As someone who has spent the bulk of his life in the sport of ski racing and who has been training with a skipping rope since he was very young.
I've made it a point not to judge my abilities based on their "ability to reach the top speed rope." Instead, the more I learned about them, the more it became clear that, as much as possible, I should be more concerned about becoming a better racer. That being said, I don't think I want to be judged on my top speed anymore! Even when I was an adult, I felt that my greatest asset as a racer was my ability to make sure that I always put others before myself. This is true even when I was racing professionally. My first race as a pro was the U.S. Nationals at Utah's Park City in Utah.
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t's where I first hit the top speeds of the Olympic downhill and super-G events. When I ran it, it felt like a race. But when I competed it, I was always looking out for myself first. It was the first race where I felt as if I just couldn't lose. I ended up being the leading finisher and also finishing first in the super-G. I did better in those races. I also did my best to make sure that my team-mates and my sponsor, who had never seen me at the top of my speed in an Olympic downhill or super-G competition, knew that I was the fastest racer on the course.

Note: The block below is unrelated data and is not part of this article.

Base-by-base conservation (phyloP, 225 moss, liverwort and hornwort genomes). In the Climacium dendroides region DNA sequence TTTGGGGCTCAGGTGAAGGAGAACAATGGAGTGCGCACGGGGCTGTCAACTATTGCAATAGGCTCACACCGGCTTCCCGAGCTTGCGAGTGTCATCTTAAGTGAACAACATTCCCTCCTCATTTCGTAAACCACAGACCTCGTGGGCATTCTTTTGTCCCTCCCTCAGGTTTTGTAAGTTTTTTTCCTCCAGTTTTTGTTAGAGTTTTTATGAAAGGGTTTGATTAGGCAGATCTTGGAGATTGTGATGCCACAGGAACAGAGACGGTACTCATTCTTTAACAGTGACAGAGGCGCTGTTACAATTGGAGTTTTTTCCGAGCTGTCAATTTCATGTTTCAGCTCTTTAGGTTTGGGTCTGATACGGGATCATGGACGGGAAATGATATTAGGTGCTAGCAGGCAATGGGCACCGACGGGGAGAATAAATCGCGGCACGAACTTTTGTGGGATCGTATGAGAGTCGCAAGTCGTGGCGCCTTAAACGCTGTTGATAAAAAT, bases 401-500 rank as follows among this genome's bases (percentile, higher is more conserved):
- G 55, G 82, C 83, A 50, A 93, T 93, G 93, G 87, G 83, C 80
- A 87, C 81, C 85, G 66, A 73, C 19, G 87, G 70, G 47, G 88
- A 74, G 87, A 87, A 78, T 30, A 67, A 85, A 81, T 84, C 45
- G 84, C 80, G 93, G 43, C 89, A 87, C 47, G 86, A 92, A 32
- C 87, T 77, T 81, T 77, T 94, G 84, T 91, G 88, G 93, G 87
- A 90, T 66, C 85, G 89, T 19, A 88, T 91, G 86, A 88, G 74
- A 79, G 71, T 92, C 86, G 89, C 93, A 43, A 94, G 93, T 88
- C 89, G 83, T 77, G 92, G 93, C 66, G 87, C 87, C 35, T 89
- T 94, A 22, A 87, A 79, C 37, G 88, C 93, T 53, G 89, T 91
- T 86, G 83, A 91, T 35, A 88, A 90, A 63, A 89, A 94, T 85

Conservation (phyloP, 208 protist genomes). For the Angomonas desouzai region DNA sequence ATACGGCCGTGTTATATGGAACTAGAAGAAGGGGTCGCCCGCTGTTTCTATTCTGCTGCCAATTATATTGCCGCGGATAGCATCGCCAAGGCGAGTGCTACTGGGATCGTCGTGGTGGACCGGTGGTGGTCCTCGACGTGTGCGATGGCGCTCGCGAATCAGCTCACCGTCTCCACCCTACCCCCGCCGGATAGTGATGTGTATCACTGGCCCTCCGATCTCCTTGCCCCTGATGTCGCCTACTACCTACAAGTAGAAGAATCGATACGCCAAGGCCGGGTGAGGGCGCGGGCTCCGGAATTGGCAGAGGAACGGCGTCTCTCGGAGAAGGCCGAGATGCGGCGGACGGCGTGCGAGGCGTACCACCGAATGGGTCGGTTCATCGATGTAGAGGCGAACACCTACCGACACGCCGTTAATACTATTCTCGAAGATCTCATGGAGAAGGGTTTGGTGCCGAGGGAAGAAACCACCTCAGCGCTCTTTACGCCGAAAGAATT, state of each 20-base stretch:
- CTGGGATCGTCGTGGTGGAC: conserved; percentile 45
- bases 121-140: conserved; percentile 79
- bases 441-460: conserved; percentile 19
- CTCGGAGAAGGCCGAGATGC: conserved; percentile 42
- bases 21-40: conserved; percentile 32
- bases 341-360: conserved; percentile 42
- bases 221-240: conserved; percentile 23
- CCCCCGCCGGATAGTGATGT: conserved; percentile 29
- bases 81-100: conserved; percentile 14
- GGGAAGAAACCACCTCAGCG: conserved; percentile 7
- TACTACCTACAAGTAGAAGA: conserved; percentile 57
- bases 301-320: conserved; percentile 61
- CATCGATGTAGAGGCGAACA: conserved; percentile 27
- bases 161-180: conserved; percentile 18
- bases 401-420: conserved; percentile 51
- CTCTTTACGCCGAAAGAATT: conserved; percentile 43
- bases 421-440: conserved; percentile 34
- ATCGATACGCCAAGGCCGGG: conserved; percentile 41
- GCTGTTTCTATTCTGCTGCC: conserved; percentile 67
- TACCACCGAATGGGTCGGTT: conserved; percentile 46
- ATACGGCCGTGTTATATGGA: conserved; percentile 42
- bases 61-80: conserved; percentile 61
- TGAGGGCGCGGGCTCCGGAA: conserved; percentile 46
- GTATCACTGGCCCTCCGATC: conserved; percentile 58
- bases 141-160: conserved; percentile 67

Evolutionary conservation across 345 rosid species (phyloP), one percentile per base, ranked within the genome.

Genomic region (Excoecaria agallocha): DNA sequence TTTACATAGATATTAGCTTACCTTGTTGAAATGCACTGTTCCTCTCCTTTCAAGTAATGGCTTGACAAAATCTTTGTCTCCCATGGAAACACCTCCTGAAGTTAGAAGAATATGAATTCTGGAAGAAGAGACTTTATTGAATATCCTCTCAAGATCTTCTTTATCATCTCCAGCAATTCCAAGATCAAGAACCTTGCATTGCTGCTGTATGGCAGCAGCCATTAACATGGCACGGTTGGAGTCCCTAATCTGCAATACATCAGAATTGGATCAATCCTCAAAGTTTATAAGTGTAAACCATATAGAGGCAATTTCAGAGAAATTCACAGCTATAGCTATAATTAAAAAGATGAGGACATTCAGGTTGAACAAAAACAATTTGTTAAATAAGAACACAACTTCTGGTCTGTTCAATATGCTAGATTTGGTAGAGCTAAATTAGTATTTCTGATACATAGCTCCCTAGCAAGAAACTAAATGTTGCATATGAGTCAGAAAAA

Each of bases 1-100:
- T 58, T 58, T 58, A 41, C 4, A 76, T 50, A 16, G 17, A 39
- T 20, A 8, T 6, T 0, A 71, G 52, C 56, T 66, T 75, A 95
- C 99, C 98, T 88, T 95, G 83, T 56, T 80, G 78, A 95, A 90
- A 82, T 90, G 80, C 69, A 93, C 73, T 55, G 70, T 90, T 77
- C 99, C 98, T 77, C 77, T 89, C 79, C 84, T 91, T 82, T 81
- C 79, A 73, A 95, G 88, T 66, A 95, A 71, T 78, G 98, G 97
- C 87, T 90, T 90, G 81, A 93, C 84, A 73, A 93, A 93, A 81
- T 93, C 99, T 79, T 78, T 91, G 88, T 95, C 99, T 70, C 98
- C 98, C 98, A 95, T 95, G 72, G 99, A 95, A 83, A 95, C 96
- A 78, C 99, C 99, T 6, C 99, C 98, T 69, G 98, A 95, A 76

It was a long way out of the gate, and I wanted to be the first one there, with my arms outstretched and a big smile on my face, ready to win. My career as an Olympian took off a few years later. I made national team debut at the world-class event in the Olympic slalom in Inverness, Scotland, where I was one of the three U.S. teams entered. This was my first world-class event. It was my first time on snow in a competition that really had a lot of pressure. It was also a dream debut. I went into that race knowing I had a chance to be a medal contender. When we made our way out onto the course, I felt that it was our best opportunity to win. And it gave me the confidence that I had when I was a teenager. Now, I have a good team and I am even more confident as an adult and the jump rope is still with me.